COVID omicron variant in Wisconsin, DHS confirms

The Wisconsin Department of Health Services (DHS) on Saturday, Dec. 4 confirmed that the first COVID-19 omicron variant case in a state resident has been identified.

The positive omicron variant case, the DHS said, was identified in a specimen from a Milwaukee County man who recently traveled to South Africa. The man was fully vaccinated, had received a booster dose and reported mild symptoms – no hospitalization required.

Contact tracing efforts have been completed. The case is not related to the COVID-19 outbreak that DHS and the Milwaukee Health Department are investigating in response to a cluster of confirmed cases among California visitors to a Milwaukee County wedding.

"We’ve been prepared for this news and will continue trusting the science to help keep Wisconsinites and our communities healthy and safe," Gov. Tony Evers said in a news release. "Now is the time to double down on our efforts to stop the spread of COVID-19, including the omicron variant. I urge all eligible Wisconsinites to get vaccinated and receive a booster dose as soon as possible and to follow the latest public health guidance."

The omicron variant, B.1.1.529, was classified as a variant of concern by the U.S. Centers for Disease Control and Prevention (CDC) on Nov. 30. Variants are classified as variants of concern if they show evidence of being more contagious, causing more severe illness, or resistance to diagnostics, treatments, or vaccines.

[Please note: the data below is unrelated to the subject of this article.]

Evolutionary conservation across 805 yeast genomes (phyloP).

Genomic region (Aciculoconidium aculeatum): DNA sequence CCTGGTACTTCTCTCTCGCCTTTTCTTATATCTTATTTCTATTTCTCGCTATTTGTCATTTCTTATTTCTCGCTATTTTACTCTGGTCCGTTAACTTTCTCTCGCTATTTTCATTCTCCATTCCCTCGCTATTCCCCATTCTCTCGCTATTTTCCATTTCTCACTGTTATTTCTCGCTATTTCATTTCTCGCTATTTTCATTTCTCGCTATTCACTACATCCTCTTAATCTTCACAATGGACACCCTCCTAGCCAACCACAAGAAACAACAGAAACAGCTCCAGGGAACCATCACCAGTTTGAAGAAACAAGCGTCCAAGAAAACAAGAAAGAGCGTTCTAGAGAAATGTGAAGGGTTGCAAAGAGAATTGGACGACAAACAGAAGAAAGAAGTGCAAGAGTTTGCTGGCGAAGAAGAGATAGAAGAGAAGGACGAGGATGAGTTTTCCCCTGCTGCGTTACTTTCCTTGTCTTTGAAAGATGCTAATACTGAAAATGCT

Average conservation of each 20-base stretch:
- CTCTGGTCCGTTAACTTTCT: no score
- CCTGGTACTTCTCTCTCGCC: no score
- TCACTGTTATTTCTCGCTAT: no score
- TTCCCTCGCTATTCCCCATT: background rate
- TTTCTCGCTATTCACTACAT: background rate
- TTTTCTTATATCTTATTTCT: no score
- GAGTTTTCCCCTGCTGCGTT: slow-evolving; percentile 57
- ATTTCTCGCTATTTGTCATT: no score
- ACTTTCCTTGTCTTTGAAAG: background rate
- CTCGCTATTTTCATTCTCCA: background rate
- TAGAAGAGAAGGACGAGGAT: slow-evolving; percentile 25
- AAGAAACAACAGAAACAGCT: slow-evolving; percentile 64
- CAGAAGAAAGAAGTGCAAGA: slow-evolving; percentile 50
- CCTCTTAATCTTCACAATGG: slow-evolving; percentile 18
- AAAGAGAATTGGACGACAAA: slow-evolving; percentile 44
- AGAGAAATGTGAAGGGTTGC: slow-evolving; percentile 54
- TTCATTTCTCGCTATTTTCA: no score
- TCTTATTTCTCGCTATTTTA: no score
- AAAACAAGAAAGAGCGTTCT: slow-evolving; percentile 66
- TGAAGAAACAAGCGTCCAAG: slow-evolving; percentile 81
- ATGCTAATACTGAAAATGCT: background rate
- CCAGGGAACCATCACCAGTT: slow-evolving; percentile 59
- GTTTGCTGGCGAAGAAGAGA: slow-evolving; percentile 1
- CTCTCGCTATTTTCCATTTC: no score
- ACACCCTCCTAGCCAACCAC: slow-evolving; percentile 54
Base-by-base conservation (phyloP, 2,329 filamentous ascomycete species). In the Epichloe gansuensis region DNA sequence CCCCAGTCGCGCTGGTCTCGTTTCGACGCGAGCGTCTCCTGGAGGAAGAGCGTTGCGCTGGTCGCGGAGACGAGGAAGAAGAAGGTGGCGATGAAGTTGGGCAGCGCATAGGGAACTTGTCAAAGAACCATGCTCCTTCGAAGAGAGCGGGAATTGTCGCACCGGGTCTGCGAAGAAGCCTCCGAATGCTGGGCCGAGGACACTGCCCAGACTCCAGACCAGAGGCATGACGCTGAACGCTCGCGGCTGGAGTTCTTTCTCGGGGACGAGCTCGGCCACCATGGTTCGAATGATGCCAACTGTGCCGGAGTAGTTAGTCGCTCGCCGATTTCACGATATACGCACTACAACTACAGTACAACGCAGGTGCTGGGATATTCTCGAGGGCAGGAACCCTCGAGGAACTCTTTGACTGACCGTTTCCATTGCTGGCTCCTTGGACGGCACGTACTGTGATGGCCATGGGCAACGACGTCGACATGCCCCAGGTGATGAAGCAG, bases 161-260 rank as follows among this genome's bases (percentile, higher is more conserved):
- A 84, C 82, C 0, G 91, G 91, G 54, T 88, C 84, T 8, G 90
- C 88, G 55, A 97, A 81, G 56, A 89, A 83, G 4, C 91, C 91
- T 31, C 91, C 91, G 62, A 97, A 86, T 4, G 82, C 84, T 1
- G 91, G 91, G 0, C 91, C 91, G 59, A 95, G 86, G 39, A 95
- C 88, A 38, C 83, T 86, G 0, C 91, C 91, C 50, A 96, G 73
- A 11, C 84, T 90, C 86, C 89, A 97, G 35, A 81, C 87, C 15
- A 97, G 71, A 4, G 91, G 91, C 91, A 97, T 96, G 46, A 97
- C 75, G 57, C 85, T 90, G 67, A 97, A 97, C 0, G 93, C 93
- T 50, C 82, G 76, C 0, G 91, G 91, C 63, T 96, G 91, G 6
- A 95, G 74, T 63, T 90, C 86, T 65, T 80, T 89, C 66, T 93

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The DHS is urging all Wisconsinites to follow public health practices to protect against COVID-19, including variants like omicron:

  • Get vaccinated
  • Get your booster if you’re eligible
  • Wear your mask in public indoor settings
  • Stay home if you’re feeling sick
  • Wash your hands frequently
  • If you’re experiencing symptoms or have been identified as a close contact, get tested for COVID-19

Everyone ages 5 and up can receive a safe and effective COVID-19 vaccine. Additionally, the CDC now recommends that everyone 18 and older receive a booster dose of COVID-19 vaccine at least six months after having received their second dose of the Pfizer or Moderna vaccine or two months after their single dose of Johnson & Johnson vaccine.

Vaccines are free and you do not need an ID or health insurance to get one. To find a vaccine location in your community visit vaccines.gov, or call 211 or 877-947-2211.

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